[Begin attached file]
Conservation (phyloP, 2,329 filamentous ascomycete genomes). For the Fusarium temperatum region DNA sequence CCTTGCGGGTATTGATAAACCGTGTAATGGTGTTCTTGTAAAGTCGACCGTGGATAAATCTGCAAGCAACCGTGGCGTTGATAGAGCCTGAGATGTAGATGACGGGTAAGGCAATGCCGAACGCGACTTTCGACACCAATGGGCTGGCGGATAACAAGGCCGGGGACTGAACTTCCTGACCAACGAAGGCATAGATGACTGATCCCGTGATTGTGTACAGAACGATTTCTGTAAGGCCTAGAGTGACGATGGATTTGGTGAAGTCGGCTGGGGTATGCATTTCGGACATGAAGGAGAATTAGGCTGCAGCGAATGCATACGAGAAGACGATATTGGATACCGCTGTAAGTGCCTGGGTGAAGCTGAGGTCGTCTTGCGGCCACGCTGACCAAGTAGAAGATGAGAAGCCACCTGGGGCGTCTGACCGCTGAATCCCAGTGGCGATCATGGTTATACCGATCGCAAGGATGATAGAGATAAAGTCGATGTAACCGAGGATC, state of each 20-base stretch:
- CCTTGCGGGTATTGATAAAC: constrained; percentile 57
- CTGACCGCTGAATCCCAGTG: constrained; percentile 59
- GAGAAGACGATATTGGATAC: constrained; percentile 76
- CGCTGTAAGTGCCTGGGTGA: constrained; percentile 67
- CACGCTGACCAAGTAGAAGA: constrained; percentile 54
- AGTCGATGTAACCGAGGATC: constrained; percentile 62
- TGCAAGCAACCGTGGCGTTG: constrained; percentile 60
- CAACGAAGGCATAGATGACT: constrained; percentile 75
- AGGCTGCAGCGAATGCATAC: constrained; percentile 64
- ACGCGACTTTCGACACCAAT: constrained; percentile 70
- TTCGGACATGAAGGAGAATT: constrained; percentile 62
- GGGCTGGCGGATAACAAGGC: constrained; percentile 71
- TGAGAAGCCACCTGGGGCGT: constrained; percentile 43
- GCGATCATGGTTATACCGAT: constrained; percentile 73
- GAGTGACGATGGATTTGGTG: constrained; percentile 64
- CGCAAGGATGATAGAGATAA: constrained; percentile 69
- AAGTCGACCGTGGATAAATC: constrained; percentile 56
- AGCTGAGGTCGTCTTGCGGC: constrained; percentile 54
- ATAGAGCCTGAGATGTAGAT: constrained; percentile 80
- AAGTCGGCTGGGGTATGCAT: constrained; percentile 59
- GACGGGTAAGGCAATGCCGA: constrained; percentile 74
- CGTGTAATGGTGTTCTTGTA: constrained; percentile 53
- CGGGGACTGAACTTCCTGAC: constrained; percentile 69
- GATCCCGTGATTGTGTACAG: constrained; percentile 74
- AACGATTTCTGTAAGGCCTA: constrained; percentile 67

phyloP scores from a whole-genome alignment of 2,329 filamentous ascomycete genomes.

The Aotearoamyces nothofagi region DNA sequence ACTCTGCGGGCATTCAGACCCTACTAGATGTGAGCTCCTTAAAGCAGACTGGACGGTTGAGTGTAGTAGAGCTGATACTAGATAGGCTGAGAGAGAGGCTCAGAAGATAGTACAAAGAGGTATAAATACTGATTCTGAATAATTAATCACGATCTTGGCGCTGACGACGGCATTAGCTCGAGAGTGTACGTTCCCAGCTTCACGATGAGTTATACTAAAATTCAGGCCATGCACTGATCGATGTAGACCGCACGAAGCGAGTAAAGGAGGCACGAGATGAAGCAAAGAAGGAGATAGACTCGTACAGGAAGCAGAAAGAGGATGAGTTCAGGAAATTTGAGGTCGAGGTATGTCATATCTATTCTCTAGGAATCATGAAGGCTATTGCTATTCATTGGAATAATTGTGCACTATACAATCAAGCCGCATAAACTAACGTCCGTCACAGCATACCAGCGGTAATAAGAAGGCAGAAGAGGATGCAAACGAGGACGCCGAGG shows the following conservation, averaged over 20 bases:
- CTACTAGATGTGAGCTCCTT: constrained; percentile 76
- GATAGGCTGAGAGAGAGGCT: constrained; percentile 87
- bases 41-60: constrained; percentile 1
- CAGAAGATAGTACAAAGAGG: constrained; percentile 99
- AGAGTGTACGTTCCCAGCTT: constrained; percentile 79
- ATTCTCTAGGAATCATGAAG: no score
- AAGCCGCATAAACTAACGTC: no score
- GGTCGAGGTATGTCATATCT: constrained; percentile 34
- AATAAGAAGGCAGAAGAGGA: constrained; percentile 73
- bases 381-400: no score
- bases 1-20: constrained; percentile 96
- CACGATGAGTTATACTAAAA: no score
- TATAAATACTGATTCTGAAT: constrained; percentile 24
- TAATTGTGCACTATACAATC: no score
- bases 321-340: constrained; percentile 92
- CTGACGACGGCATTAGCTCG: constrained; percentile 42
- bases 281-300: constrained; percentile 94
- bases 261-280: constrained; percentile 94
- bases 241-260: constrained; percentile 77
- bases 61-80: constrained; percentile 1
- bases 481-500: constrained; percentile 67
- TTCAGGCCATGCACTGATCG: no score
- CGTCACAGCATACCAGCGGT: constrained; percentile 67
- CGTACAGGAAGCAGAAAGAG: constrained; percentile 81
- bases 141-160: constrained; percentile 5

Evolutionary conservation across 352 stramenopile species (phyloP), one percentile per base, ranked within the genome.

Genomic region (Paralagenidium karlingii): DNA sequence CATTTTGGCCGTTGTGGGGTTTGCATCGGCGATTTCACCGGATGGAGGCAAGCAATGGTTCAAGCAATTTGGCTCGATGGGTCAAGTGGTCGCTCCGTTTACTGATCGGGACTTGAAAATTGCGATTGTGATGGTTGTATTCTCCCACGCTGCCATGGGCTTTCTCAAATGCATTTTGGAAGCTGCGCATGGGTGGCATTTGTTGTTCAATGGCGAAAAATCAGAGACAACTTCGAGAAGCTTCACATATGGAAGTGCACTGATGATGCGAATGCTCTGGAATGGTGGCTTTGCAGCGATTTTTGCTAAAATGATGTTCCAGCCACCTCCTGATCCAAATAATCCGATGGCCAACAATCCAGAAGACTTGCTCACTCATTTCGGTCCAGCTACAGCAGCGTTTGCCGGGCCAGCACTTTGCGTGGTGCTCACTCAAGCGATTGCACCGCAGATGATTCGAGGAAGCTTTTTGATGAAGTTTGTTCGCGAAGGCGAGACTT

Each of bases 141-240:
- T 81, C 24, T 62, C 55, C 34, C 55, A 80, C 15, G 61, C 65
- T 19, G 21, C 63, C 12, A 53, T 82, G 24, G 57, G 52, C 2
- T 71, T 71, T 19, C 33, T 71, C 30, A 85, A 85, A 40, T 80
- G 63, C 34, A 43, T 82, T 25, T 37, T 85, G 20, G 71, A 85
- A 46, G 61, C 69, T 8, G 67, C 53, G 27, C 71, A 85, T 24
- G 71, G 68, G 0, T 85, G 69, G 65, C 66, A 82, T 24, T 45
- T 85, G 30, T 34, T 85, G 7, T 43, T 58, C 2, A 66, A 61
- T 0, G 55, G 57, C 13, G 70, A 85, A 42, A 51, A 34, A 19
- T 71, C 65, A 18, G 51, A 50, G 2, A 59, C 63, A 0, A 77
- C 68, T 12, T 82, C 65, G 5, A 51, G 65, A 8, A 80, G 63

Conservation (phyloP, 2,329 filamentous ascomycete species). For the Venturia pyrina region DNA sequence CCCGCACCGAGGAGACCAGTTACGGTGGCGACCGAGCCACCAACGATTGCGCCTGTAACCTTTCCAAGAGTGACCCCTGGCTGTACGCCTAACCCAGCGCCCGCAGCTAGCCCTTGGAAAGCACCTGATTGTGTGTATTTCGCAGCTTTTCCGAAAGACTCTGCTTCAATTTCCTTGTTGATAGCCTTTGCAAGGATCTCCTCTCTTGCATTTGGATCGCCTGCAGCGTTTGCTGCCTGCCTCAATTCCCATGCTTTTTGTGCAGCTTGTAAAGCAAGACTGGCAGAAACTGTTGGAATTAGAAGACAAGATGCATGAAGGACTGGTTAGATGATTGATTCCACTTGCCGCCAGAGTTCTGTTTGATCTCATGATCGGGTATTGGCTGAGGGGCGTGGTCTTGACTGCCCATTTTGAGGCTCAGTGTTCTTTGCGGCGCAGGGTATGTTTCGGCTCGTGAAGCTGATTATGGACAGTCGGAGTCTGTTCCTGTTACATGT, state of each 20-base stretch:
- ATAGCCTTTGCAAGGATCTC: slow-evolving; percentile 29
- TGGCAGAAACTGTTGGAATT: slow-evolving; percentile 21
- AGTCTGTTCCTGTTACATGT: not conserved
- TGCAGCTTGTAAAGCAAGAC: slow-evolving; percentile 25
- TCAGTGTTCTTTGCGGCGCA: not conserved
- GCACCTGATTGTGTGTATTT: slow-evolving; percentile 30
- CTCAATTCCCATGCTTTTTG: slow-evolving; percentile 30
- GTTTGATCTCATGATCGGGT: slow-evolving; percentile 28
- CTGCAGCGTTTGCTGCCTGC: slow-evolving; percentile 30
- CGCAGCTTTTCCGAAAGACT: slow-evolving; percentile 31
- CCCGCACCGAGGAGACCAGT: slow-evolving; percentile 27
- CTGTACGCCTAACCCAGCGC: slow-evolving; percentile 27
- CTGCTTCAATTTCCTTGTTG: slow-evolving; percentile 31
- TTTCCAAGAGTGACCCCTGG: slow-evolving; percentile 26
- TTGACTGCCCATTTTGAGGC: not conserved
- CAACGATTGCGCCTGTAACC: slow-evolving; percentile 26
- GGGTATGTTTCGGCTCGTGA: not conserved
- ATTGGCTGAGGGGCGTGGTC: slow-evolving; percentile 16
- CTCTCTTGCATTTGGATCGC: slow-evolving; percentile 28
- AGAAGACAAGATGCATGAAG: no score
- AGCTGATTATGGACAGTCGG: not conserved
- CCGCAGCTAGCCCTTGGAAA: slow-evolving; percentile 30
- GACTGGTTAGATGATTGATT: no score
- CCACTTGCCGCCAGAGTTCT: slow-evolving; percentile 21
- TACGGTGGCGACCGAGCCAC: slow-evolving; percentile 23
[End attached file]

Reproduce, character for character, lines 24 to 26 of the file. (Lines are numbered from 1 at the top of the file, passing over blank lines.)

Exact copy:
- CGGGGACTGAACTTCCTGAC: constrained; percentile 69
- GATCCCGTGATTGTGTACAG: constrained; percentile 74
- AACGATTTCTGTAAGGCCTA: constrained; percentile 67